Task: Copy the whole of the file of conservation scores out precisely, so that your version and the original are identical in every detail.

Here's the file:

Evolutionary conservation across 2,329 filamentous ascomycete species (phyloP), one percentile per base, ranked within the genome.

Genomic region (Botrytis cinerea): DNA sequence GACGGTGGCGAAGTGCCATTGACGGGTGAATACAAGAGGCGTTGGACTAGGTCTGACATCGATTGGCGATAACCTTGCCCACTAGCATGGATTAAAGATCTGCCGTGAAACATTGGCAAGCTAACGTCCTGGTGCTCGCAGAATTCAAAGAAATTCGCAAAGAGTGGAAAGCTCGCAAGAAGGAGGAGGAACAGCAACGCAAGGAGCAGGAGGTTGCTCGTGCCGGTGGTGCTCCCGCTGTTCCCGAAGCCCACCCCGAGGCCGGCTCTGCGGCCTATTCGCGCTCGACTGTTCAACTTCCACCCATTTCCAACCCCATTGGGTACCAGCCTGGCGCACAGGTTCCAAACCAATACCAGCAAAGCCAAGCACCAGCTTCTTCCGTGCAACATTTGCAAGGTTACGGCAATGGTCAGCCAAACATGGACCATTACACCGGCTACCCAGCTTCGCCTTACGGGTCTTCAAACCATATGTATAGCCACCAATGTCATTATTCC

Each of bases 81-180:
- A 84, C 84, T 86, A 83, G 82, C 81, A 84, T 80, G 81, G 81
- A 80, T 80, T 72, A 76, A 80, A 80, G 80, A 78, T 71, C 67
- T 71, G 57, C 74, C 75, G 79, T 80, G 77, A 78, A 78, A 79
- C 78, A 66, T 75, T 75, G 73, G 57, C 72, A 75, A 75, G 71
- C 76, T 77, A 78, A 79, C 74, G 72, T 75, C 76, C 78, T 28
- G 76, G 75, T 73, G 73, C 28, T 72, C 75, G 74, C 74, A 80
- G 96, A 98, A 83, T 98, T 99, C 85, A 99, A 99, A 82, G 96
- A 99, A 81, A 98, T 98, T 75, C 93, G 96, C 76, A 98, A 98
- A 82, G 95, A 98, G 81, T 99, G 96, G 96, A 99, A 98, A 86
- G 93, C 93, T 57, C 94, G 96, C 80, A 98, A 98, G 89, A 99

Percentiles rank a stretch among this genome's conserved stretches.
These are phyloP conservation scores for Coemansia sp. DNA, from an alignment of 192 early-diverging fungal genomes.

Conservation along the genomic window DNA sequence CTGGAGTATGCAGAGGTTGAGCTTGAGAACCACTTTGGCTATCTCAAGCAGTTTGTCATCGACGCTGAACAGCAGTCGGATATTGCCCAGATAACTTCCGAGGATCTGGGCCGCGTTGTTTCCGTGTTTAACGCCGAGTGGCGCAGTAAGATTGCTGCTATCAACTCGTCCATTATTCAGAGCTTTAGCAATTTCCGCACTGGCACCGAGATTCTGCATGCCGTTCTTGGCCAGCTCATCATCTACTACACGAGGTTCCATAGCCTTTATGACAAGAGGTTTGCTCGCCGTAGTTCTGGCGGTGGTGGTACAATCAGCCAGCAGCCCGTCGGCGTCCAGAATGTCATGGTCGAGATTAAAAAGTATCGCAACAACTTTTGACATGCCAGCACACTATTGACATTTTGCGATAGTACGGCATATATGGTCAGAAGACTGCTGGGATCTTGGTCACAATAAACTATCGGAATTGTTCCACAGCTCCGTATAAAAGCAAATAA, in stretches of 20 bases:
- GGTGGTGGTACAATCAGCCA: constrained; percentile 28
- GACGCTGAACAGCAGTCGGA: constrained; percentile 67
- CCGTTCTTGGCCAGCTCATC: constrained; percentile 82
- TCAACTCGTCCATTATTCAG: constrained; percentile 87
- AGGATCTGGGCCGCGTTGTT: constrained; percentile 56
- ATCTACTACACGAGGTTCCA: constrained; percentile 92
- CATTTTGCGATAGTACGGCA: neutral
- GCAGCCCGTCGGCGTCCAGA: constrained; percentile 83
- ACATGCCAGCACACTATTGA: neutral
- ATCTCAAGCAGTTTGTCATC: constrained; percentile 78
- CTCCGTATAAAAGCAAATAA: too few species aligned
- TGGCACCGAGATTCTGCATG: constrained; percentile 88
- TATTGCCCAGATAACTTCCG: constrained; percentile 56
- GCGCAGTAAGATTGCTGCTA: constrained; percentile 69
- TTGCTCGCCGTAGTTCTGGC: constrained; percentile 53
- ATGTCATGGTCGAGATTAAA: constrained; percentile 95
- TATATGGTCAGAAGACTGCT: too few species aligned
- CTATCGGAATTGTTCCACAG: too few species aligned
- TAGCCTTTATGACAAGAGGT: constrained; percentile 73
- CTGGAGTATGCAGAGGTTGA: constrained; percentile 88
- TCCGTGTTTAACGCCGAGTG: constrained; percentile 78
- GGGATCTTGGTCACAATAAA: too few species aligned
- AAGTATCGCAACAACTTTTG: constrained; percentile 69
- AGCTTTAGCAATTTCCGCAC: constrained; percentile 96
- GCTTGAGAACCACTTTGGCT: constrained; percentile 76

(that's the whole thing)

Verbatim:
Evolutionary conservation across 2,329 filamentous ascomycete species (phyloP), one percentile per base, ranked within the genome.

Genomic region (Botrytis cinerea): DNA sequence GACGGTGGCGAAGTGCCATTGACGGGTGAATACAAGAGGCGTTGGACTAGGTCTGACATCGATTGGCGATAACCTTGCCCACTAGCATGGATTAAAGATCTGCCGTGAAACATTGGCAAGCTAACGTCCTGGTGCTCGCAGAATTCAAAGAAATTCGCAAAGAGTGGAAAGCTCGCAAGAAGGAGGAGGAACAGCAACGCAAGGAGCAGGAGGTTGCTCGTGCCGGTGGTGCTCCCGCTGTTCCCGAAGCCCACCCCGAGGCCGGCTCTGCGGCCTATTCGCGCTCGACTGTTCAACTTCCACCCATTTCCAACCCCATTGGGTACCAGCCTGGCGCACAGGTTCCAAACCAATACCAGCAAAGCCAAGCACCAGCTTCTTCCGTGCAACATTTGCAAGGTTACGGCAATGGTCAGCCAAACATGGACCATTACACCGGCTACCCAGCTTCGCCTTACGGGTCTTCAAACCATATGTATAGCCACCAATGTCATTATTCC

Each of bases 81-180:
- A 84, C 84, T 86, A 83, G 82, C 81, A 84, T 80, G 81, G 81
- A 80, T 80, T 72, A 76, A 80, A 80, G 80, A 78, T 71, C 67
- T 71, G 57, C 74, C 75, G 79, T 80, G 77, A 78, A 78, A 79
- C 78, A 66, T 75, T 75, G 73, G 57, C 72, A 75, A 75, G 71
- C 76, T 77, A 78, A 79, C 74, G 72, T 75, C 76, C 78, T 28
- G 76, G 75, T 73, G 73, C 28, T 72, C 75, G 74, C 74, A 80
- G 96, A 98, A 83, T 98, T 99, C 85, A 99, A 99, A 82, G 96
- A 99, A 81, A 98, T 98, T 75, C 93, G 96, C 76, A 98, A 98
- A 82, G 95, A 98, G 81, T 99, G 96, G 96, A 99, A 98, A 86
- G 93, C 93, T 57, C 94, G 96, C 80, A 98, A 98, G 89, A 99

Percentiles rank a stretch among this genome's conserved stretches.
These are phyloP conservation scores for Coemansia sp. DNA, from an alignment of 192 early-diverging fungal genomes.

Conservation along the genomic window DNA sequence CTGGAGTATGCAGAGGTTGAGCTTGAGAACCACTTTGGCTATCTCAAGCAGTTTGTCATCGACGCTGAACAGCAGTCGGATATTGCCCAGATAACTTCCGAGGATCTGGGCCGCGTTGTTTCCGTGTTTAACGCCGAGTGGCGCAGTAAGATTGCTGCTATCAACTCGTCCATTATTCAGAGCTTTAGCAATTTCCGCACTGGCACCGAGATTCTGCATGCCGTTCTTGGCCAGCTCATCATCTACTACACGAGGTTCCATAGCCTTTATGACAAGAGGTTTGCTCGCCGTAGTTCTGGCGGTGGTGGTACAATCAGCCAGCAGCCCGTCGGCGTCCAGAATGTCATGGTCGAGATTAAAAAGTATCGCAACAACTTTTGACATGCCAGCACACTATTGACATTTTGCGATAGTACGGCATATATGGTCAGAAGACTGCTGGGATCTTGGTCACAATAAACTATCGGAATTGTTCCACAGCTCCGTATAAAAGCAAATAA, in stretches of 20 bases:
- GGTGGTGGTACAATCAGCCA: constrained; percentile 28
- GACGCTGAACAGCAGTCGGA: constrained; percentile 67
- CCGTTCTTGGCCAGCTCATC: constrained; percentile 82
- TCAACTCGTCCATTATTCAG: constrained; percentile 87
- AGGATCTGGGCCGCGTTGTT: constrained; percentile 56
- ATCTACTACACGAGGTTCCA: constrained; percentile 92
- CATTTTGCGATAGTACGGCA: neutral
- GCAGCCCGTCGGCGTCCAGA: constrained; percentile 83
- ACATGCCAGCACACTATTGA: neutral
- ATCTCAAGCAGTTTGTCATC: constrained; percentile 78
- CTCCGTATAAAAGCAAATAA: too few species aligned
- TGGCACCGAGATTCTGCATG: constrained; percentile 88
- TATTGCCCAGATAACTTCCG: constrained; percentile 56
- GCGCAGTAAGATTGCTGCTA: constrained; percentile 69
- TTGCTCGCCGTAGTTCTGGC: constrained; percentile 53
- ATGTCATGGTCGAGATTAAA: constrained; percentile 95
- TATATGGTCAGAAGACTGCT: too few species aligned
- CTATCGGAATTGTTCCACAG: too few species aligned
- TAGCCTTTATGACAAGAGGT: constrained; percentile 73
- CTGGAGTATGCAGAGGTTGA: constrained; percentile 88
- TCCGTGTTTAACGCCGAGTG: constrained; percentile 78
- GGGATCTTGGTCACAATAAA: too few species aligned
- AAGTATCGCAACAACTTTTG: constrained; percentile 69
- AGCTTTAGCAATTTCCGCAC: constrained; percentile 96
- GCTTGAGAACCACTTTGGCT: constrained; percentile 76